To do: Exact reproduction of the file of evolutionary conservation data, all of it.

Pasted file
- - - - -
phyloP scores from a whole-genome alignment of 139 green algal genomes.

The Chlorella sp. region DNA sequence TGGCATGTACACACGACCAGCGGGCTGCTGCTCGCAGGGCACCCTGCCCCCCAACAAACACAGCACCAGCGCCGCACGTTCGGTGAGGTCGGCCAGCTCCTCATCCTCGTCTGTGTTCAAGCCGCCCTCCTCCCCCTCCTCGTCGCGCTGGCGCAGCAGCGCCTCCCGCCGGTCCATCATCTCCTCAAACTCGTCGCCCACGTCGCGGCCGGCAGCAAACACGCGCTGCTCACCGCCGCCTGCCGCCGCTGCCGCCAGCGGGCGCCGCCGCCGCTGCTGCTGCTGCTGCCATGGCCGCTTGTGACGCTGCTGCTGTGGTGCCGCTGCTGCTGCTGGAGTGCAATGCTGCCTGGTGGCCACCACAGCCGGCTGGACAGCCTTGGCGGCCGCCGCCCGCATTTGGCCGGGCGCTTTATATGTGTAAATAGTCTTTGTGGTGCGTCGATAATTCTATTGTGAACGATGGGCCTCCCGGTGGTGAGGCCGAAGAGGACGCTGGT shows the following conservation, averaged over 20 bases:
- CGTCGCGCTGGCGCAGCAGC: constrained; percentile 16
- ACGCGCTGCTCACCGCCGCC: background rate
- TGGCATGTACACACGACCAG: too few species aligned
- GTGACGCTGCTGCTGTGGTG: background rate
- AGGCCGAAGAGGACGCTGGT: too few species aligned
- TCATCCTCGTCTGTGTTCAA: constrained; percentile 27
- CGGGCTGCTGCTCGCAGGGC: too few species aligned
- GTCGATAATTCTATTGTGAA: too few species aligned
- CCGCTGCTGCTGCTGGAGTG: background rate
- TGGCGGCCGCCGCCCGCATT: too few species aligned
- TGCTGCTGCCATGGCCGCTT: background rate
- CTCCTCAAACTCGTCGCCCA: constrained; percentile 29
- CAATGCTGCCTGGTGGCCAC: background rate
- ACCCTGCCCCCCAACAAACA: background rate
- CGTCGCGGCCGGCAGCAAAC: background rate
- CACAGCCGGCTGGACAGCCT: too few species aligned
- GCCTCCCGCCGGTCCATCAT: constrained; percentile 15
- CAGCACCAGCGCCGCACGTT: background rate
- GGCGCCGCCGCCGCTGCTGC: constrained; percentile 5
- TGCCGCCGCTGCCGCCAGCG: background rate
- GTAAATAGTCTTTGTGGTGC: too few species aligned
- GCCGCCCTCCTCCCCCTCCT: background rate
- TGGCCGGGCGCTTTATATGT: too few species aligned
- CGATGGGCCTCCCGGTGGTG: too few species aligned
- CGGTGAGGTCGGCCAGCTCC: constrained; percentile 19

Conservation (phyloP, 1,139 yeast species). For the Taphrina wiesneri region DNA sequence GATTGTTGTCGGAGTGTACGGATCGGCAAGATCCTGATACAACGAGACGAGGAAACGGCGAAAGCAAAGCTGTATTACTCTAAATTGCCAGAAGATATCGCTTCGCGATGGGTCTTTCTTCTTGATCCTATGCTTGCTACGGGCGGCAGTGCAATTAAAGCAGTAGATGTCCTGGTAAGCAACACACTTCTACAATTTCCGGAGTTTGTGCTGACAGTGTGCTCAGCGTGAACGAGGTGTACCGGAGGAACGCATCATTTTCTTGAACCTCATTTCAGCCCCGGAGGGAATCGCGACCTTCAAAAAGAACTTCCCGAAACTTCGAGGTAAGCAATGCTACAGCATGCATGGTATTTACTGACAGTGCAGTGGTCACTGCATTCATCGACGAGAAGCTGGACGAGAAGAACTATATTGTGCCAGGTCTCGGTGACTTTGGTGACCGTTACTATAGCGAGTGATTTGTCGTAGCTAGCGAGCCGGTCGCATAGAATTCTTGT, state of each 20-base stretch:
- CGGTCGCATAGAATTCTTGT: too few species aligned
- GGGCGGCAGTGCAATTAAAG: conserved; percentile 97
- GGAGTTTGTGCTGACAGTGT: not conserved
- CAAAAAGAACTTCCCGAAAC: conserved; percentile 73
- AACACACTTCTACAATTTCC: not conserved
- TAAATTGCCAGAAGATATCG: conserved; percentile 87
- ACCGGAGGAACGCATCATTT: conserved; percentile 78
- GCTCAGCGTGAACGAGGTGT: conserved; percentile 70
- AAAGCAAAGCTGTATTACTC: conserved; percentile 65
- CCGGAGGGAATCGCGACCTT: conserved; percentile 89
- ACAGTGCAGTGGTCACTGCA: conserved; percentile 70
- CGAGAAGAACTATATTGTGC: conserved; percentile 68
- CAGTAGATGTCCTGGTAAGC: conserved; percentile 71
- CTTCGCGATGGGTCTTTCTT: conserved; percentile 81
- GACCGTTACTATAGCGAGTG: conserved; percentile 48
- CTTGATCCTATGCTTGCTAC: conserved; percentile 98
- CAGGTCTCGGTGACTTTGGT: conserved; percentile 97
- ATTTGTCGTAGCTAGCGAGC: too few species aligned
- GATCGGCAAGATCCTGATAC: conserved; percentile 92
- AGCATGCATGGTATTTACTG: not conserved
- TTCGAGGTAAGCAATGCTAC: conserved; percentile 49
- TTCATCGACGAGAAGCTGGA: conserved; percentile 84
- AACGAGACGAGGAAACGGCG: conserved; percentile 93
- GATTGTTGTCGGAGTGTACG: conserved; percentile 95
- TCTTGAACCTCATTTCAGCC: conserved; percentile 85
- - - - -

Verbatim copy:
phyloP scores from a whole-genome alignment of 139 green algal genomes.

The Chlorella sp. region DNA sequence TGGCATGTACACACGACCAGCGGGCTGCTGCTCGCAGGGCACCCTGCCCCCCAACAAACACAGCACCAGCGCCGCACGTTCGGTGAGGTCGGCCAGCTCCTCATCCTCGTCTGTGTTCAAGCCGCCCTCCTCCCCCTCCTCGTCGCGCTGGCGCAGCAGCGCCTCCCGCCGGTCCATCATCTCCTCAAACTCGTCGCCCACGTCGCGGCCGGCAGCAAACACGCGCTGCTCACCGCCGCCTGCCGCCGCTGCCGCCAGCGGGCGCCGCCGCCGCTGCTGCTGCTGCTGCCATGGCCGCTTGTGACGCTGCTGCTGTGGTGCCGCTGCTGCTGCTGGAGTGCAATGCTGCCTGGTGGCCACCACAGCCGGCTGGACAGCCTTGGCGGCCGCCGCCCGCATTTGGCCGGGCGCTTTATATGTGTAAATAGTCTTTGTGGTGCGTCGATAATTCTATTGTGAACGATGGGCCTCCCGGTGGTGAGGCCGAAGAGGACGCTGGT shows the following conservation, averaged over 20 bases:
- CGTCGCGCTGGCGCAGCAGC: constrained; percentile 16
- ACGCGCTGCTCACCGCCGCC: background rate
- TGGCATGTACACACGACCAG: too few species aligned
- GTGACGCTGCTGCTGTGGTG: background rate
- AGGCCGAAGAGGACGCTGGT: too few species aligned
- TCATCCTCGTCTGTGTTCAA: constrained; percentile 27
- CGGGCTGCTGCTCGCAGGGC: too few species aligned
- GTCGATAATTCTATTGTGAA: too few species aligned
- CCGCTGCTGCTGCTGGAGTG: background rate
- TGGCGGCCGCCGCCCGCATT: too few species aligned
- TGCTGCTGCCATGGCCGCTT: background rate
- CTCCTCAAACTCGTCGCCCA: constrained; percentile 29
- CAATGCTGCCTGGTGGCCAC: background rate
- ACCCTGCCCCCCAACAAACA: background rate
- CGTCGCGGCCGGCAGCAAAC: background rate
- CACAGCCGGCTGGACAGCCT: too few species aligned
- GCCTCCCGCCGGTCCATCAT: constrained; percentile 15
- CAGCACCAGCGCCGCACGTT: background rate
- GGCGCCGCCGCCGCTGCTGC: constrained; percentile 5
- TGCCGCCGCTGCCGCCAGCG: background rate
- GTAAATAGTCTTTGTGGTGC: too few species aligned
- GCCGCCCTCCTCCCCCTCCT: background rate
- TGGCCGGGCGCTTTATATGT: too few species aligned
- CGATGGGCCTCCCGGTGGTG: too few species aligned
- CGGTGAGGTCGGCCAGCTCC: constrained; percentile 19

Conservation (phyloP, 1,139 yeast species). For the Taphrina wiesneri region DNA sequence GATTGTTGTCGGAGTGTACGGATCGGCAAGATCCTGATACAACGAGACGAGGAAACGGCGAAAGCAAAGCTGTATTACTCTAAATTGCCAGAAGATATCGCTTCGCGATGGGTCTTTCTTCTTGATCCTATGCTTGCTACGGGCGGCAGTGCAATTAAAGCAGTAGATGTCCTGGTAAGCAACACACTTCTACAATTTCCGGAGTTTGTGCTGACAGTGTGCTCAGCGTGAACGAGGTGTACCGGAGGAACGCATCATTTTCTTGAACCTCATTTCAGCCCCGGAGGGAATCGCGACCTTCAAAAAGAACTTCCCGAAACTTCGAGGTAAGCAATGCTACAGCATGCATGGTATTTACTGACAGTGCAGTGGTCACTGCATTCATCGACGAGAAGCTGGACGAGAAGAACTATATTGTGCCAGGTCTCGGTGACTTTGGTGACCGTTACTATAGCGAGTGATTTGTCGTAGCTAGCGAGCCGGTCGCATAGAATTCTTGT, state of each 20-base stretch:
- CGGTCGCATAGAATTCTTGT: too few species aligned
- GGGCGGCAGTGCAATTAAAG: conserved; percentile 97
- GGAGTTTGTGCTGACAGTGT: not conserved
- CAAAAAGAACTTCCCGAAAC: conserved; percentile 73
- AACACACTTCTACAATTTCC: not conserved
- TAAATTGCCAGAAGATATCG: conserved; percentile 87
- ACCGGAGGAACGCATCATTT: conserved; percentile 78
- GCTCAGCGTGAACGAGGTGT: conserved; percentile 70
- AAAGCAAAGCTGTATTACTC: conserved; percentile 65
- CCGGAGGGAATCGCGACCTT: conserved; percentile 89
- ACAGTGCAGTGGTCACTGCA: conserved; percentile 70
- CGAGAAGAACTATATTGTGC: conserved; percentile 68
- CAGTAGATGTCCTGGTAAGC: conserved; percentile 71
- CTTCGCGATGGGTCTTTCTT: conserved; percentile 81
- GACCGTTACTATAGCGAGTG: conserved; percentile 48
- CTTGATCCTATGCTTGCTAC: conserved; percentile 98
- CAGGTCTCGGTGACTTTGGT: conserved; percentile 97
- ATTTGTCGTAGCTAGCGAGC: too few species aligned
- GATCGGCAAGATCCTGATAC: conserved; percentile 92
- AGCATGCATGGTATTTACTG: not conserved
- TTCGAGGTAAGCAATGCTAC: conserved; percentile 49
- TTCATCGACGAGAAGCTGGA: conserved; percentile 84
- AACGAGACGAGGAAACGGCG: conserved; percentile 93
- GATTGTTGTCGGAGTGTACG: conserved; percentile 95
- TCTTGAACCTCATTTCAGCC: conserved; percentile 85